• Interestingly enough, although it gives the distinct impression, especially when being played, of being 100% translucent with the exception of the tube frame, I was surprised to find out myself that there are actually two separate grids of LEDs (256 a side), they're just wired to work in sync for that illusion. Toshia's original design concept was to have this be translucent but had to concede the point when it was found they simply couldn't get all the circuitry and everything else packed into just the frame. Still, it doesn't take anything away from the beautiful design and your suggestion that it does indeed enhance the visual performance aspect.

  • For those interested there's a good fidelity podcast that was just posted on of the entire Toshio Iwai performance and presentation from the Mint Lounge in Manchester last Wed, the night just after the London debut. The good thing about it is it was recorded directly off the board so you get a real sense of the fidelity and quality of the output of the TENORI-ON that you don't get from any of the YouTube videos.

  • COOL

    if the metal is polished and not anodised,u can have surface stains of oxidation …(caused by the sweat from the hands,note that this is salt and after some time it will look ugly)

    that is a bad thing if the dind't use anodized alu.

    What abouth the quality of the switches on the matrix Gary?

    because the sit out a bit to high above the matrix surface when u go over them u generate lateral forces onto it,i wander how log the will machanicaly resist before some whent wrong.

    (and probably will get very easy dirty!)

  • The LED buttons seemed to be of good quality and felt firm and solid, yet responsive to the touch. They are naturally the weak link in the chain, being plastic, but are protected somewhat as the plane onto which these are mounted is recessed somewhat under the metal frame.

    As for the discoloration I noted on a few of the demo station units, thinking back on it again, it seemed to be only on those two units that were in the section of the hall that had some sort of black-light lighting so I'm beginning to think it was more an artifact of the lighting more than an actual problem with the metal being stained.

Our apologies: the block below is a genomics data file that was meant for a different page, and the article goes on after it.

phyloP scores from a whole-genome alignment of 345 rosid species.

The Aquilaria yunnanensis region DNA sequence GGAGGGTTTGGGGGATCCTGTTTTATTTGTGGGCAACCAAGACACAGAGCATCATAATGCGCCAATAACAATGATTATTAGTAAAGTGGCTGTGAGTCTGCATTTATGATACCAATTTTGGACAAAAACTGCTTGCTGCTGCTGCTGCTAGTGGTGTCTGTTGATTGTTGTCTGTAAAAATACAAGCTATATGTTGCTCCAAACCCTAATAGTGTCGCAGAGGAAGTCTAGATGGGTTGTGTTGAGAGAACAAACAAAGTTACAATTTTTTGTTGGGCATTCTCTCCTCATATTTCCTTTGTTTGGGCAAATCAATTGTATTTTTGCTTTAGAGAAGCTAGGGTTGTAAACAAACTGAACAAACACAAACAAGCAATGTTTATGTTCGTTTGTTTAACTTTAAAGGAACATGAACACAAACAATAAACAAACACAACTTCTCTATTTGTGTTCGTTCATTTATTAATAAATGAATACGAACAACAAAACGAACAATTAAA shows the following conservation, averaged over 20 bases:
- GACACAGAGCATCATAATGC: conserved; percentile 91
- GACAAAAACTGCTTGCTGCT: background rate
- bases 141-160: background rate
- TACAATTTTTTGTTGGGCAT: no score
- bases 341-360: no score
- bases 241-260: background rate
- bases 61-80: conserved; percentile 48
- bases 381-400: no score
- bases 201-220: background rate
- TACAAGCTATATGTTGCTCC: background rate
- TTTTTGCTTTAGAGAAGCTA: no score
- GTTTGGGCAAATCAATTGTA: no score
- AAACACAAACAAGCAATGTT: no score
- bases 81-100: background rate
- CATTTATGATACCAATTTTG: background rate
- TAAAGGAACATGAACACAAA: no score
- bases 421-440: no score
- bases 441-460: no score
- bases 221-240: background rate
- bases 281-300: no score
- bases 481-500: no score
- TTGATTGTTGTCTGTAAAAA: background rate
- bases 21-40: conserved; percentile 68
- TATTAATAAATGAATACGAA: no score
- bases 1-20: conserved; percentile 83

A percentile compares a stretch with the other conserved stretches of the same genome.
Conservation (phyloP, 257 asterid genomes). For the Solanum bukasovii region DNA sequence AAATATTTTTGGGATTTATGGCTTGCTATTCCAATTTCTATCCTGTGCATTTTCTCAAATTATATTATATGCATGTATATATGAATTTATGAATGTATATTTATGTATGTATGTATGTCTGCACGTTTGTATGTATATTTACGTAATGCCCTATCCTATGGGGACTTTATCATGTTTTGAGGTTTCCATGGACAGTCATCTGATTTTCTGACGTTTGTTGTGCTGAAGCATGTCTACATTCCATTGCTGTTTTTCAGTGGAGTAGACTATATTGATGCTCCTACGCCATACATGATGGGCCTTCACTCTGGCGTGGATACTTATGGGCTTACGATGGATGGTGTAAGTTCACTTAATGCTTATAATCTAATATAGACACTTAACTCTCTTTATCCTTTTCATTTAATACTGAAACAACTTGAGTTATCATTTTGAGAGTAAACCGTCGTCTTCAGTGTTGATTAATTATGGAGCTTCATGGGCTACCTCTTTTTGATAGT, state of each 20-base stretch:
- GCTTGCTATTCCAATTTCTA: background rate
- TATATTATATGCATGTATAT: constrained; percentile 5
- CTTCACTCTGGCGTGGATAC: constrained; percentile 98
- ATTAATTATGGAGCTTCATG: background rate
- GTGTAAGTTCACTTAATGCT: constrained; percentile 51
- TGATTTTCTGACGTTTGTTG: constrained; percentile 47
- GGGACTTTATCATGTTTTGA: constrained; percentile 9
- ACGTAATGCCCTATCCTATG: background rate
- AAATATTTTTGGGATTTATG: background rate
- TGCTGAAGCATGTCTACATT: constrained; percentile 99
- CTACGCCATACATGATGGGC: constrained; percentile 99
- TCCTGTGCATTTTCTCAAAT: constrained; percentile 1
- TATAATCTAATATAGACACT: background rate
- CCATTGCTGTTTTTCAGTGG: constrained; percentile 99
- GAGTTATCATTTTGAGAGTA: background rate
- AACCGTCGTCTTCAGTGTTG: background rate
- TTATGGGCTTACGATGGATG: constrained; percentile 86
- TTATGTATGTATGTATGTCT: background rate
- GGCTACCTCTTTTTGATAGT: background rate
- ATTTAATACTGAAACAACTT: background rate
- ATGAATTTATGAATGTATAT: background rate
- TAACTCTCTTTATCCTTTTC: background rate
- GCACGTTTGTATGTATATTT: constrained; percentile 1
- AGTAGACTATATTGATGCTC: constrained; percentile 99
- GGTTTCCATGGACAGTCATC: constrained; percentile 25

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  • This looks like a lot of fun to play with. Does it have any functionality beyond normal software loop sequencers? Or is it basically a slick hardware version of something like Seq24?

  • It has incorporated a number of modes besides the straight-ahead step sequencer which it refers to as "score" mode. I'm afraid I don't know much about the Seq24 to make a comparison. The other modes are draw, random, bounce, push and solo. You can see short video examples of these on Yamaha's TENORI-ON site. For even more detailed info, Yamaha has now made available a pdf of the manual.

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  • COOL

    Seems the mail adress on the site for on-line order does not exist anymore.

  • COOL

    A very good desision from the designers is that all text is engraved in the metal.

    Did you see somwhere the brand name on the machine Gary?

  • Fintain

    I not sold to be honest.

    I have the feeling that the business men at Yamaha saw how the monome was selling and decided to finally put the tenori-on into mass production. The marketing is text book, with the hand drawn images, focus on the designer and myspace web page. I don't for one minute think that the guys in suits didn't sit down, analyze the whole make it yourself phenomenon and then draw up a plan on how to wrap it all up.

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  • The TENORI-ON just made the big time in terms of Web 2.0 exposure – Front page, second-from-the-top on the YouTube homepage. That's primetime, without-a-doubt. This is as of the last couple of hours – it's 9:40pm GMT Wed, the 12th. I had just noticed a crazy spike in my video comment numbers, like 50 in the past half hour, and that's exactly what it was. Over a 100K views right now, again it must have just been in the last hour or so. It will be interesting to see how long they leave it there and how high a viewer-ship it will receive.

  • gio

    hahaha I can't just believe this… 1200 US$

    Iwai was right with electroplancton: a 60 bucks generative toy…

    1200 bucks for this crap is just meaningless

    If this is the new frontier of electronic music then well… electronic music is just dead dead dead ๐Ÿ™‚

    and again dead…

    wake up folks this is just advertising crap